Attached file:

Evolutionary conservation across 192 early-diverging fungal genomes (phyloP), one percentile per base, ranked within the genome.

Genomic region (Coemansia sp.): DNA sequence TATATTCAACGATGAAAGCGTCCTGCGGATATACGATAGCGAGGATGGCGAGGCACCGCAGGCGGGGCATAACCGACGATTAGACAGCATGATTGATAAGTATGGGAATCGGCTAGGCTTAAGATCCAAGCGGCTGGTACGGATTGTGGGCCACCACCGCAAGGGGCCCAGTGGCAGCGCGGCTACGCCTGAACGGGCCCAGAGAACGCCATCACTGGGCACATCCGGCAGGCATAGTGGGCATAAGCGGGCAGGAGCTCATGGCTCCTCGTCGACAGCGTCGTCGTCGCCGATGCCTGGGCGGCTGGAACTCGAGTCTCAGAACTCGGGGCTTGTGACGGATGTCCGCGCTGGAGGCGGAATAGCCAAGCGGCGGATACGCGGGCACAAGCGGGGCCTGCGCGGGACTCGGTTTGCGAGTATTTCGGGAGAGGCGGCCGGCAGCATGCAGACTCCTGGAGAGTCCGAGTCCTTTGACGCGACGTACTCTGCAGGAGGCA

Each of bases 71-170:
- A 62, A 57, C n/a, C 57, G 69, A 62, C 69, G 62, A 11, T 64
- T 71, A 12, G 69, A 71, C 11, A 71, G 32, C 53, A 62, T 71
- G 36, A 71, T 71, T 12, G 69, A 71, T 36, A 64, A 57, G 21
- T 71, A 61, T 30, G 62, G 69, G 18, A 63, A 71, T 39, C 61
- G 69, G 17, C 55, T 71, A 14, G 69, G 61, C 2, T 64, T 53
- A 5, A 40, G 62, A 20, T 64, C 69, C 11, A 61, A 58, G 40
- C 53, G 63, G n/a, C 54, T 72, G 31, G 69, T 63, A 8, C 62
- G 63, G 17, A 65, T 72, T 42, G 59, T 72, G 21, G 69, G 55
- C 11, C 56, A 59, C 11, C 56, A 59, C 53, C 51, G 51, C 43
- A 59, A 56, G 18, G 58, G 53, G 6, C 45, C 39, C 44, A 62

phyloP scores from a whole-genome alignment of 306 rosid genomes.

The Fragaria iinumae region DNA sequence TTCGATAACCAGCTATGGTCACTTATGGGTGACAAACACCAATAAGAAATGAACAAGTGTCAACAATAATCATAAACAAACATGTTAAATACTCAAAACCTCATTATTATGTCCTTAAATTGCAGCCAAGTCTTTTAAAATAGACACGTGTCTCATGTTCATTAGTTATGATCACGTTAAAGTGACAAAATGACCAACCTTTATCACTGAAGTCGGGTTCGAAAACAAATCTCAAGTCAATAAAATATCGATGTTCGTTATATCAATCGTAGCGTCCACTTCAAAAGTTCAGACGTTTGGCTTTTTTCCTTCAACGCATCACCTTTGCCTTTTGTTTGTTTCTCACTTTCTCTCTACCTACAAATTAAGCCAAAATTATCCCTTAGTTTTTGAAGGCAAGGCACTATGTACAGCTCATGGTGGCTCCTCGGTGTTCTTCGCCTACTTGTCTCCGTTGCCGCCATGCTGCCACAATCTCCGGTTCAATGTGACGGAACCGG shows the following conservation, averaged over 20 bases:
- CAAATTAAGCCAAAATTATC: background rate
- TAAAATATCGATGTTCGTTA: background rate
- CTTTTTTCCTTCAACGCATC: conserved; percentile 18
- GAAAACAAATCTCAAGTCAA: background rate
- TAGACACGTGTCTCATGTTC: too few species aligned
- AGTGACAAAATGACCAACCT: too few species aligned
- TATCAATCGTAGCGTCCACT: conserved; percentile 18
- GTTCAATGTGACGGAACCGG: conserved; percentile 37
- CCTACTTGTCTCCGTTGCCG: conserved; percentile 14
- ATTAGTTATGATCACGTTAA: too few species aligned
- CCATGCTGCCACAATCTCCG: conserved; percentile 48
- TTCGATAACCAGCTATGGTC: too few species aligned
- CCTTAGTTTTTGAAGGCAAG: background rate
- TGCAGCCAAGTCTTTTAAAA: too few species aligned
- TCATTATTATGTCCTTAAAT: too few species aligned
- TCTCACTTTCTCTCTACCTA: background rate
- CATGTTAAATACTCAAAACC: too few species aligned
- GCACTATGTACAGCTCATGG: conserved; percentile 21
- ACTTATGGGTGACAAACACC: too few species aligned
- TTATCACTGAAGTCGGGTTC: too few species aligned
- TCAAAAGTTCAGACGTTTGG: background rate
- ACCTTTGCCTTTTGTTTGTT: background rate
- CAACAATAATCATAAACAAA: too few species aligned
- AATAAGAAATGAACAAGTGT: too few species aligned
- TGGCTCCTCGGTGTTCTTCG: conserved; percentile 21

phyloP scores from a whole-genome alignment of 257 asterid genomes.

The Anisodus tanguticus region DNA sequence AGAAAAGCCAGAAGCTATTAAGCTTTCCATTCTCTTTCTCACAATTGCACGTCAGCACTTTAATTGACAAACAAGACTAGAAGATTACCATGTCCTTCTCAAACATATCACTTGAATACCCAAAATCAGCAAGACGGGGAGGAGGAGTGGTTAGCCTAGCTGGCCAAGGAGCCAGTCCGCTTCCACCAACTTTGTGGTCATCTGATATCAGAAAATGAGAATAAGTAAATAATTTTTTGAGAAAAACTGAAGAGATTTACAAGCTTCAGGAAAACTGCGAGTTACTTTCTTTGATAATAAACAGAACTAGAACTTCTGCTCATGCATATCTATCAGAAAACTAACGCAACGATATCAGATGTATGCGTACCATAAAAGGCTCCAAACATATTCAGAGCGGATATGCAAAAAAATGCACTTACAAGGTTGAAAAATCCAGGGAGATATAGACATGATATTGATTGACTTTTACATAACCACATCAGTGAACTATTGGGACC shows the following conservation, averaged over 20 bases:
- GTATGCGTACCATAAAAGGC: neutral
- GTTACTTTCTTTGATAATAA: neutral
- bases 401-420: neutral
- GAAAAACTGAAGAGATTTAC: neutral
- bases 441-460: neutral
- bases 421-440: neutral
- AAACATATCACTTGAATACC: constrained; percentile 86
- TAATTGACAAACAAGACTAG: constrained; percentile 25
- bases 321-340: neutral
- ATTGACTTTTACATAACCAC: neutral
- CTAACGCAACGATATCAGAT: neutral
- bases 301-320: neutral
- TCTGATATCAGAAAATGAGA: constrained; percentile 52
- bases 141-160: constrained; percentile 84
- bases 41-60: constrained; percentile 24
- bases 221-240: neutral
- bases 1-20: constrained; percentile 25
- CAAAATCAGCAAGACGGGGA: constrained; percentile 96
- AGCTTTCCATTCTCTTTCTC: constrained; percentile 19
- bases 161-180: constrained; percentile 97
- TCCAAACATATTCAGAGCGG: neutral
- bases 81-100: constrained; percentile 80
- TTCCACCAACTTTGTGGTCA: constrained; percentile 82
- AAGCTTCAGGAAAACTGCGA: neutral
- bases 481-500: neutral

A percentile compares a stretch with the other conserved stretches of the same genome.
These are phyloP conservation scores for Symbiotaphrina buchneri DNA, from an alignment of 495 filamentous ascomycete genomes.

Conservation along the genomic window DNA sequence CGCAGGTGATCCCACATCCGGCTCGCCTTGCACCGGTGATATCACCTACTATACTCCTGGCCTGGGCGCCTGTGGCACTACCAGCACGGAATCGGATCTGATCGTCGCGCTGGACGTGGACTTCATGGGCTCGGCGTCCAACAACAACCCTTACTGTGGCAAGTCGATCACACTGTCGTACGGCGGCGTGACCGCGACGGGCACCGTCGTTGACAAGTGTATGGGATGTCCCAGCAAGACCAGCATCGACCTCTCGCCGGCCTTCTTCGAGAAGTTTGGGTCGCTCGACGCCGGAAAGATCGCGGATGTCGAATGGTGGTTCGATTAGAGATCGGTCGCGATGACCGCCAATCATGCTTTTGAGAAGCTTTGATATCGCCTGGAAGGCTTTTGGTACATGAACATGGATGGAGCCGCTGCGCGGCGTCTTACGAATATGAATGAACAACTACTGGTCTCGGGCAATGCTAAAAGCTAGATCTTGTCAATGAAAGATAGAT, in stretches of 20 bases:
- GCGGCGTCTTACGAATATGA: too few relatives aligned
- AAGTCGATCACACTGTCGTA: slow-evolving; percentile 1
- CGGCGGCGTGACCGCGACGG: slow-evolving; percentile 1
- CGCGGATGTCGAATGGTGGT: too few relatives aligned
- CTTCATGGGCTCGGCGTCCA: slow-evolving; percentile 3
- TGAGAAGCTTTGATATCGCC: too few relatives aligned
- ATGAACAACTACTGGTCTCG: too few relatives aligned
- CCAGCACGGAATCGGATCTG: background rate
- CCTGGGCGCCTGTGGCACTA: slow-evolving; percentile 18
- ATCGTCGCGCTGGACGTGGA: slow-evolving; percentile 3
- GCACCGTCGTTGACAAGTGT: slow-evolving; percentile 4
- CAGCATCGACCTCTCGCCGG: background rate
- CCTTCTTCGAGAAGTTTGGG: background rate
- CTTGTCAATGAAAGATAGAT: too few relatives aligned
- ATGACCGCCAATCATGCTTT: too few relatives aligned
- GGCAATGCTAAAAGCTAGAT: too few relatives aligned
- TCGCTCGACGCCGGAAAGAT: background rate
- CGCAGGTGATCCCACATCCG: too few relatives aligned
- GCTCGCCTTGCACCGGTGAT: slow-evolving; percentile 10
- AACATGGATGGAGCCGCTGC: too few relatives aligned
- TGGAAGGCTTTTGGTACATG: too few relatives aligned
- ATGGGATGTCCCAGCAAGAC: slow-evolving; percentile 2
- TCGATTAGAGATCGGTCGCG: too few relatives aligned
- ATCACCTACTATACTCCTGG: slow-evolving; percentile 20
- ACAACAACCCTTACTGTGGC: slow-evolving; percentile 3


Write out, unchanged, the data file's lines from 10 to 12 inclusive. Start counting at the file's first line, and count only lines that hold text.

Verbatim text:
- C 53, G 63, G n/a, C 54, T 72, G 31, G 69, T 63, A 8, C 62
- G 63, G 17, A 65, T 72, T 42, G 59, T 72, G 21, G 69, G 55
- C 11, C 56, A 59, C 11, C 56, A 59, C 53, C 51, G 51, C 43